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    • School of Engineering

      • Kirkbride Hall
      • tel: 610-499-4037
      • fax: 610-499-4059
    • Dr. Mark Nicosia

    • Michelle Keller

      • Secretary of Mechanical Engineering
      • Kirkbride Hall, Room 169
      • tel: 610-499-4041

Program Objectives and Student Outcomes, Mechanical Engineering

Mechanical engineering is a highly progressive and dynamic field contributing to all areas of modern technology. Machines; mechanisms; vehicles for land, sea, and space; electromechanical devices; new materials; medical equipment; and electronic chip manufacturing are some examples of the multifaceted work of mechanical engineers. Mechanical engineers provide their services to industry, government, research, and academic institutions in various capacities, including design, manufacturing, research and development, process engineering, project management, marketing, sales, quality control, testing, and customer service.

Widener’s mechanical engineering program is designed to stimulate creative and analytical thinking and to provide exposure to real-world, practical aspects of the profession; it prepares graduates for employment and advanced graduate study.

In fulfillment of Section II.A.6.a in the ABET Accreditation Policy and Procedure Manual (APPM), the educational objectives and student outcomes for mechanical engineering are provided below.

Program Objectives

  • Successfully practice in the field of mechanical engineering or related fields, assume increasing levels of responsibility, and adhere to high ethical standards.
  • Communicate effectively with others and exhibit teamwork.
  • Grow both personally and professionally by embracing life-long learning in their careers.
  • Engage in service to the profession and community as contributing citizens.

Student Outcomes

The educational experience provided by the curriculum integrates knowledge and skills acquired in a diverse set of courses to achieve the program objectives through the following outcomes:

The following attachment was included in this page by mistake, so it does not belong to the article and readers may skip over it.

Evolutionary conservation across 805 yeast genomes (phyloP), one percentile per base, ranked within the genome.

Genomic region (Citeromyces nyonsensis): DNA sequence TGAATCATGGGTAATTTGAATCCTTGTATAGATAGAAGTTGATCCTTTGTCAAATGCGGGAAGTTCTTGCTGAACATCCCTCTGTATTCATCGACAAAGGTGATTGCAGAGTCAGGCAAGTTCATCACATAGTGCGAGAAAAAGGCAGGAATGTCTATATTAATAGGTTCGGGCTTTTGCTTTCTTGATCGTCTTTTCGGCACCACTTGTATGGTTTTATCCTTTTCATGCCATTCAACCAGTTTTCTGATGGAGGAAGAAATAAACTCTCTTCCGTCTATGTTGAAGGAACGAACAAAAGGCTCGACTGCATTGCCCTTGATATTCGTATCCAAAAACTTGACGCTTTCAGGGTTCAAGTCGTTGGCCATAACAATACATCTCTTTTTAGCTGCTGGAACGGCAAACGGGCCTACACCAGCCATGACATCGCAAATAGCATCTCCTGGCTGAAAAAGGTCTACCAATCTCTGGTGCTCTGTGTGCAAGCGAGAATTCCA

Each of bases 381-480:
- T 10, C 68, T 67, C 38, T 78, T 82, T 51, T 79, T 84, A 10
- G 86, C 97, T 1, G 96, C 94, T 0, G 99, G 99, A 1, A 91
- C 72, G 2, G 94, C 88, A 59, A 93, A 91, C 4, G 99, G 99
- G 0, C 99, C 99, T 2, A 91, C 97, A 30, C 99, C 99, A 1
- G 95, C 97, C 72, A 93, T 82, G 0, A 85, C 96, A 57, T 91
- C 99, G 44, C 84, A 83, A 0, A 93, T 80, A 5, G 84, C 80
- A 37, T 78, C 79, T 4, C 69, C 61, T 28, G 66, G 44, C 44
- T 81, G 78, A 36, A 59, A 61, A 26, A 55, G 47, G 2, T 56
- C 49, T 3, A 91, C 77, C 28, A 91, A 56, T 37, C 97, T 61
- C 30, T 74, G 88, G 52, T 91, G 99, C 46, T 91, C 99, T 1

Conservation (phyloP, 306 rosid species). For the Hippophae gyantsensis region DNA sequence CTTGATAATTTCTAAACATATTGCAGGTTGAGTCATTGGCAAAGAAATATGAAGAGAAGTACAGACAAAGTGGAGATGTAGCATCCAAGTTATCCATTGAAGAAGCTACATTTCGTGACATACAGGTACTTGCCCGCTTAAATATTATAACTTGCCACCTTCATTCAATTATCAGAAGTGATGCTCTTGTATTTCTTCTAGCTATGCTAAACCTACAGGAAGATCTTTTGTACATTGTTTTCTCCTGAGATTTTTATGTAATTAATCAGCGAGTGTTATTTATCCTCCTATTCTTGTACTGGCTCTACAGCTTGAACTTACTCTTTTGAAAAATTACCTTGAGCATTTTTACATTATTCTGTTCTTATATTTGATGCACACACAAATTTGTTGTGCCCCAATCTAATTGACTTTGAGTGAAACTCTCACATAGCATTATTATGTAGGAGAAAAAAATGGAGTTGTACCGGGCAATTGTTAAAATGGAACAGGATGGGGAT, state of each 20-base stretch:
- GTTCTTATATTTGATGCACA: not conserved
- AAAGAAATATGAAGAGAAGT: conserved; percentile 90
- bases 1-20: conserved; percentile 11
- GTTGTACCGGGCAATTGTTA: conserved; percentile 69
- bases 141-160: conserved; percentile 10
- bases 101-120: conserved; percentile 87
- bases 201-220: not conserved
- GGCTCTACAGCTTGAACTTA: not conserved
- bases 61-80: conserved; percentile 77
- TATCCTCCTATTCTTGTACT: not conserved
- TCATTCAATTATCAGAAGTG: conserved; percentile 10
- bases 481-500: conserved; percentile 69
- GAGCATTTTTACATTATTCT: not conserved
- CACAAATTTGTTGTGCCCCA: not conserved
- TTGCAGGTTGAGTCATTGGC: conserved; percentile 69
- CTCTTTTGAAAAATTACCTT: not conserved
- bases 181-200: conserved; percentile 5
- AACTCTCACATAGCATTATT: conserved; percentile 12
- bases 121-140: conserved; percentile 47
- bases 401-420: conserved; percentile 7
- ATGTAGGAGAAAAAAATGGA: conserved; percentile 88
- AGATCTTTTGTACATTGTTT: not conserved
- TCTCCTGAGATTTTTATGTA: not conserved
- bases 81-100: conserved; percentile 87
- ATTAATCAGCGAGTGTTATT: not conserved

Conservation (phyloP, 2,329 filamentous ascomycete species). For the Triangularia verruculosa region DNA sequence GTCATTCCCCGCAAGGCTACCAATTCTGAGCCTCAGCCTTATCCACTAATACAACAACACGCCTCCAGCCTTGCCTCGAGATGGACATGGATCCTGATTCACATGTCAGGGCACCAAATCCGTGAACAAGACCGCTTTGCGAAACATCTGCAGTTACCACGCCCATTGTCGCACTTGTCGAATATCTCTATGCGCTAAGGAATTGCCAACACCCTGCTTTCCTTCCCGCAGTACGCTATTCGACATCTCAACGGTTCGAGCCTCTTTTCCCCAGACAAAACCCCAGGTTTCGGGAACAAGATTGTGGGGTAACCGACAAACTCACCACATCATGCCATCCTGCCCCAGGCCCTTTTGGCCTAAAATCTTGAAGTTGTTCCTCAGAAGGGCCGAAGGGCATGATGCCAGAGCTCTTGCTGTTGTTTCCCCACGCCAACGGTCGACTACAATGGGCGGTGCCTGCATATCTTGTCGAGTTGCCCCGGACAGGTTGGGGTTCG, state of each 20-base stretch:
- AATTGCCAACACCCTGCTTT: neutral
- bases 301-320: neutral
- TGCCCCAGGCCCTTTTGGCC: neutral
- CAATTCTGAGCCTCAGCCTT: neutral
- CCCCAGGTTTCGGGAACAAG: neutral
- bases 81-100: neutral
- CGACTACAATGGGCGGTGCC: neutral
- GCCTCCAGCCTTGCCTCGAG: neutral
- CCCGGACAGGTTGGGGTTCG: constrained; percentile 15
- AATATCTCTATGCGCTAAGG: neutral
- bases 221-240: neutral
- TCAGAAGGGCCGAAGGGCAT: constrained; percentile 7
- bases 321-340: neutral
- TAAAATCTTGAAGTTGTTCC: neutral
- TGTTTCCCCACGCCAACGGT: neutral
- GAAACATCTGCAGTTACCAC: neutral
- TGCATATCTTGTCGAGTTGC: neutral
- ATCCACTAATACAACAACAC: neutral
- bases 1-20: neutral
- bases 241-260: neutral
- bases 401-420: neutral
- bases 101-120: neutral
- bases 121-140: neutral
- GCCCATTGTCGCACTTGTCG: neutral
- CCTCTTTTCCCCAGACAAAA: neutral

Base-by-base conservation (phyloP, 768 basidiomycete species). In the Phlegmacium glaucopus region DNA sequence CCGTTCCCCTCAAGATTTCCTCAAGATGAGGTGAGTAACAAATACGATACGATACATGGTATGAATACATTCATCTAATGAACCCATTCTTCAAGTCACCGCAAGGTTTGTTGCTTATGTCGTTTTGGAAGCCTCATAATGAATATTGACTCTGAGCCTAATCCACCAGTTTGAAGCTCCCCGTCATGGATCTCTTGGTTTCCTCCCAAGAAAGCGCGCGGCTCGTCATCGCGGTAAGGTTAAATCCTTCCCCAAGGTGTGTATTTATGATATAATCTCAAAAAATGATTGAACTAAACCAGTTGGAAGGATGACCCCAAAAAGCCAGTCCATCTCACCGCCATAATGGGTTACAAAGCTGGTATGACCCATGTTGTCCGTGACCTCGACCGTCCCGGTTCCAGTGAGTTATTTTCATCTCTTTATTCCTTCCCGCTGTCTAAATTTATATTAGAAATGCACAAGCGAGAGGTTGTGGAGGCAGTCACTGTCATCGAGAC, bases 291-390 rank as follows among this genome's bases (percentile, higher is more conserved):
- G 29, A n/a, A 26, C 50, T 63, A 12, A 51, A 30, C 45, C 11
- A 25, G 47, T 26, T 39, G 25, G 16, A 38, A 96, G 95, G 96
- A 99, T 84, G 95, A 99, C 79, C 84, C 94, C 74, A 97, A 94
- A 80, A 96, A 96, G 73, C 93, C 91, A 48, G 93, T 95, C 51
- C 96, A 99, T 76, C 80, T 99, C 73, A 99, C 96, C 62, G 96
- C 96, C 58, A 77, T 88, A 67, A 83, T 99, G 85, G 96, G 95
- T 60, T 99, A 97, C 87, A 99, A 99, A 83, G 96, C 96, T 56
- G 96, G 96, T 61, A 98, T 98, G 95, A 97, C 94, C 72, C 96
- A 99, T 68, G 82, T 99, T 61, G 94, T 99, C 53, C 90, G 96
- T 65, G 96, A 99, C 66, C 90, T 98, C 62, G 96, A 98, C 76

• An ability to apply knowledge of mathematics, science, and engineering.
  • An ability to design and conduct experiments, as well as to analyze and interpret data.
  • An ability to design a system, component, or process to meet desired needs within realistic constraints such as economic, environmental, social, political, ethical, health and safety, manufacturability, and sustainability.
  • An ability to function on multidisciplinary teams.
  • An ability to identify, formulate, and solve engineering problems.
  • An understanding of professional and ethical responsibility.
  • An ability to communicate effectively.
  • The broad education necessary to understand the impact of engineering solutions in a global, economic, environmental, and societal context.
  • A recognition of the need for and an ability to engage in lifelong learning.
  • A knowledge of contemporary issues.
  • An ability to use the techniques, skills, and modern engineering tools necessary for engineering practice.
  • An ability to apply multivariable calculus and differential equations.
  • An ability to model, analyze, design, and realize physical systems, components, or processes and an ability to work professionally in either thermal and mechanical system areas.